Oil exports may suffer after India slashes import dutyLower taxes could prompt Indian traders to source the products themselves and dent Nepal's largest export, say insiders.
Nepal's edible oil exports to India may take a hit as reduced import duty by the southern neighbour may boost overseas buying by Indian traders themselves, insiders said.
Last Wednesday, the Indian government slashed import duty on crude palm oil to 2.5 from 10 percent, and on crude soybean oil and crude sunflower oil to 2.5 from 7.5 percent.
The lower taxes could bring down prices of edible oils in India and increase consumption, prompting Indian traders to source the products themselves and dent Nepal's largest export, insiders said.
The base import tax on refined grades of palm, soybean and sunflower oil has declined to 32.5 from 37.5 percent.
With the tax waiver on import of crude palm, soybean and sunflower oil, the total tax will be 24.75 percent with 2.5 percent base import duty and other taxes.
Refined palm, soybean and sunflower oil are subject to 35.75 percent total tax.
Exports of edible oil, particularly soybean, to India have been rising in recent years mainly due to differences in customs duty between the two countries, according to industry insiders.
“With the waiver on customs duty, the export of soybean oil will face a similar fall as palm oil did. The drop in taxes means the exported refined oil will not be able to compete in the Indian market," said trade economist Posh Raj Pandey. "The traders who were taking advantage of the difference in customs duty will not be able to do so from now onwards."
He added that for Nepali traders or exporters, extra export charges are levied on the edible oils which make them more expensive.
According to Indian media, edible oil industry body Solvent Extractors Association expected that retail prices of cooking oils, which are ruling at a very high level, could now come down by up to Rs15 per litre.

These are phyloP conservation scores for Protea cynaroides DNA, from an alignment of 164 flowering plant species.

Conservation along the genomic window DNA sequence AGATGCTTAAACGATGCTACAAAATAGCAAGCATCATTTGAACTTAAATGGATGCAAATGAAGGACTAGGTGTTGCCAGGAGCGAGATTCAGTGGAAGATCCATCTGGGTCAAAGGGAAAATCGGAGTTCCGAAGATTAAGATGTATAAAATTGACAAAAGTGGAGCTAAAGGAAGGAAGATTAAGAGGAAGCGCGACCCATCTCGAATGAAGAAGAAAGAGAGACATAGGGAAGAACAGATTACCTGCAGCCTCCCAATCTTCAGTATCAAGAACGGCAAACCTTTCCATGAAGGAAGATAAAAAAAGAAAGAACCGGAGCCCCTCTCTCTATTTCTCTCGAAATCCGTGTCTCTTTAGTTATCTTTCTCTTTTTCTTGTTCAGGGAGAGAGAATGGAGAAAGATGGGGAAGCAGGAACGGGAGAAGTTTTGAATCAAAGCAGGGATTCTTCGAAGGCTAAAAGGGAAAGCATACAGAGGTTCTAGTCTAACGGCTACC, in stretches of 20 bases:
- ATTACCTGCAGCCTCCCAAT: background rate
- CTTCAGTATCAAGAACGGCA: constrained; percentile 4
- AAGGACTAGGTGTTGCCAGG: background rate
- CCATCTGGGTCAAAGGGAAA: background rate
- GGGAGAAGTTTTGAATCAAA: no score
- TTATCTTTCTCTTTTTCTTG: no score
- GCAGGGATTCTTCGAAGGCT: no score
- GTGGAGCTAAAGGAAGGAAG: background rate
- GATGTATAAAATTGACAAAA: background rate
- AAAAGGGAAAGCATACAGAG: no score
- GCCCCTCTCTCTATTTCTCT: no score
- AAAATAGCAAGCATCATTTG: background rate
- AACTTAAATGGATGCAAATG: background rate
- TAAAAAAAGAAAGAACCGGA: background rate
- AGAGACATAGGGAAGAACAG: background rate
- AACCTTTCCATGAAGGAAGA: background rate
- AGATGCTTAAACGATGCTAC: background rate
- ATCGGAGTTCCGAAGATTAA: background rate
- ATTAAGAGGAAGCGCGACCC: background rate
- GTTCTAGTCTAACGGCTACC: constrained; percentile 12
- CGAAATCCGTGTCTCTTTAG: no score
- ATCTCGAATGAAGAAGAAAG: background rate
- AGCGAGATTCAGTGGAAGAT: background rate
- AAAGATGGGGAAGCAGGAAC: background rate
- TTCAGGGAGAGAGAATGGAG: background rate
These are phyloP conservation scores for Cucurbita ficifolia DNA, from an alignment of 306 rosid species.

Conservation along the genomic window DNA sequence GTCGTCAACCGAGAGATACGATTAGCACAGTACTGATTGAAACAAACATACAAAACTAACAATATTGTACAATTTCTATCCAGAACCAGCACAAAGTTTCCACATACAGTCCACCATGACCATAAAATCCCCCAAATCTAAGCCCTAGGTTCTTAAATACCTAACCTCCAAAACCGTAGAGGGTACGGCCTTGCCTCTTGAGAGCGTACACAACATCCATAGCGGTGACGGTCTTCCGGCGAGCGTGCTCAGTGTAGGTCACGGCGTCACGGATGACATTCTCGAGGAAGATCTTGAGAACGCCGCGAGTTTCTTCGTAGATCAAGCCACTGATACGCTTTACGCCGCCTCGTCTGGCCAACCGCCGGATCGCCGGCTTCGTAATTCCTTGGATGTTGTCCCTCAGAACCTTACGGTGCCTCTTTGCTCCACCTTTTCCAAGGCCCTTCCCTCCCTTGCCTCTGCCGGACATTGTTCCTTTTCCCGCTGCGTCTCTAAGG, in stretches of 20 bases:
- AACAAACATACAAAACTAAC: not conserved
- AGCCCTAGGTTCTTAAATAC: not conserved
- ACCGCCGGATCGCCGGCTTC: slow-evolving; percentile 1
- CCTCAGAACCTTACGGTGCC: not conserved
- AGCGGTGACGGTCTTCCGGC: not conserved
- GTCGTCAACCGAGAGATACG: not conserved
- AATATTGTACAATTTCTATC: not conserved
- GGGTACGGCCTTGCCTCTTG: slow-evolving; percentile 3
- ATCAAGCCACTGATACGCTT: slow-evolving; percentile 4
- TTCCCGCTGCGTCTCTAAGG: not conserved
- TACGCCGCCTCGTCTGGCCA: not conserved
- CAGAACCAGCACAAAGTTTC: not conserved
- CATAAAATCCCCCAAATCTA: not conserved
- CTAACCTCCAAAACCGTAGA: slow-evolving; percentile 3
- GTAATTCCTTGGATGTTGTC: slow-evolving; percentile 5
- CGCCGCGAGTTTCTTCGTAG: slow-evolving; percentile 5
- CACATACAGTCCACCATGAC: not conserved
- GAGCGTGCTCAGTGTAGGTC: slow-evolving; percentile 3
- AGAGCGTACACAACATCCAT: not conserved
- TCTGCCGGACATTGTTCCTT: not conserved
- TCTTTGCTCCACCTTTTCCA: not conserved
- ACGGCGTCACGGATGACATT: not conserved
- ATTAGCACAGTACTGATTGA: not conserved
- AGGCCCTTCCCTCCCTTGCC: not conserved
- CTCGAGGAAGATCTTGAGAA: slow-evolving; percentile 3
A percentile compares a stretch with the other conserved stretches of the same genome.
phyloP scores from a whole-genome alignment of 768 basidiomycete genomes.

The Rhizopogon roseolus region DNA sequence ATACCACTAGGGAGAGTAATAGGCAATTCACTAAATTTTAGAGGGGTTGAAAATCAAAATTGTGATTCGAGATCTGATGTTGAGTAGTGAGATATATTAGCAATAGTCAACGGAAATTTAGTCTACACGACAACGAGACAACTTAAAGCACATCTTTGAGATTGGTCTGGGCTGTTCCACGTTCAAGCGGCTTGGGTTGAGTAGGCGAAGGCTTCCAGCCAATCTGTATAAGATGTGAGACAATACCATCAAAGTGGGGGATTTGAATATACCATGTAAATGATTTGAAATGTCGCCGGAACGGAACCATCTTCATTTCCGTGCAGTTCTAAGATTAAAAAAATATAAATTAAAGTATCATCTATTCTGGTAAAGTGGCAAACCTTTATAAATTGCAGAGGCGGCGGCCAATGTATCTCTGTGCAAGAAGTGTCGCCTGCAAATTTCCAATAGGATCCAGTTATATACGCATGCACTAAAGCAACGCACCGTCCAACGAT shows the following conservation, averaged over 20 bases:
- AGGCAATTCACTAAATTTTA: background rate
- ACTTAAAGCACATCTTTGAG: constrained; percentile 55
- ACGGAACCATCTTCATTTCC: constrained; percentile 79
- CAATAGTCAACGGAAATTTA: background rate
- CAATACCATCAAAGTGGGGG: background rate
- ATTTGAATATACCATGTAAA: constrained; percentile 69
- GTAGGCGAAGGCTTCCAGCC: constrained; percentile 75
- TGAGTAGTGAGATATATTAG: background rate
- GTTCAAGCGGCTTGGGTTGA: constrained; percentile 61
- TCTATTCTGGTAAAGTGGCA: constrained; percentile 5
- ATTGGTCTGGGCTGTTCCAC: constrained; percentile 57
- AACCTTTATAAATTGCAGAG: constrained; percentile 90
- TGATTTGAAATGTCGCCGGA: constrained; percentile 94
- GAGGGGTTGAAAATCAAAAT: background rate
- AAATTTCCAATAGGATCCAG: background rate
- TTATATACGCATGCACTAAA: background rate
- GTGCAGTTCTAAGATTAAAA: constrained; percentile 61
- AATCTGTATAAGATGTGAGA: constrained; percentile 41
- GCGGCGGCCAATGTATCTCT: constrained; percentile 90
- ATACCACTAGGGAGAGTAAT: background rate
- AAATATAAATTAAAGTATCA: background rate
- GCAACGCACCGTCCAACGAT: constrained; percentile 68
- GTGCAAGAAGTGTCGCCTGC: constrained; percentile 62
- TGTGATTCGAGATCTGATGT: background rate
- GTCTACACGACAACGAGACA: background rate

The government has been slashing duty rates on both crude and refined oils since February. This will be the fifth such intervention to control prices
Edible oils are Nepal's largest exportable commodities even though it produces little soybean of its own. Despite the high value of the shipments, the country's economy reaps little benefit from the trade, experts say.
India is second to China in terms of consumption of edible oils.
Tariff exemptions on Nepali exports to India under the South Asian Free Trade Area (SAFTA) agreement give domestic traders an advantage. Countries outside South Asia are slapped with tariffs of 45 percent on soybean oil.
Trade experts said that importing crude oil with zero tariff privilege and exporting it to India with zero traffic privilege enables Nepali traders to enjoy a net profit of 45 percent, excluding other profits.
"The reduction in the tax structure will sharply slash the profit margin," said Pandey.
According to the Trade and Export Promotion Centre, the country exported soybean oil worth Rs53.65 billion in the last fiscal year 2020-21, a 322.7 percent year-on-year jump.
In the previous fiscal year, soybean oil exports amounted to only Rs12.69 billion. The country imported crude soybean oil valued at Rs53.38 billion in the last fiscal year.
Soybean oil shipments accounted for 38 percent of the country's total exports.
Nepal exported sunflower oil worth Rs2.24 billion in the last fiscal as against Rs104 million in the previous fiscal year. Imports stood at Rs16.24 billion in the last fiscal year. Sunflower oil is basically consumed in the country.
According to the Department of Customs, the country exported soybean oil valued at Rs16.48 billion in the first two months of the current fiscal year 2021-22 while imports of crude soybean oil reached Rs15.60 billion during the review period.
The country exported palm oil worth Rs2.6 billion in the first two months of the current fiscal year while imports of crude palm oil stood at Rs6.4 billion during the same period.
Nepal's sunflower oil shipments were valued at Rs1.4 billion in the first two months of the current fiscal year while imports came to Rs3.17 billion.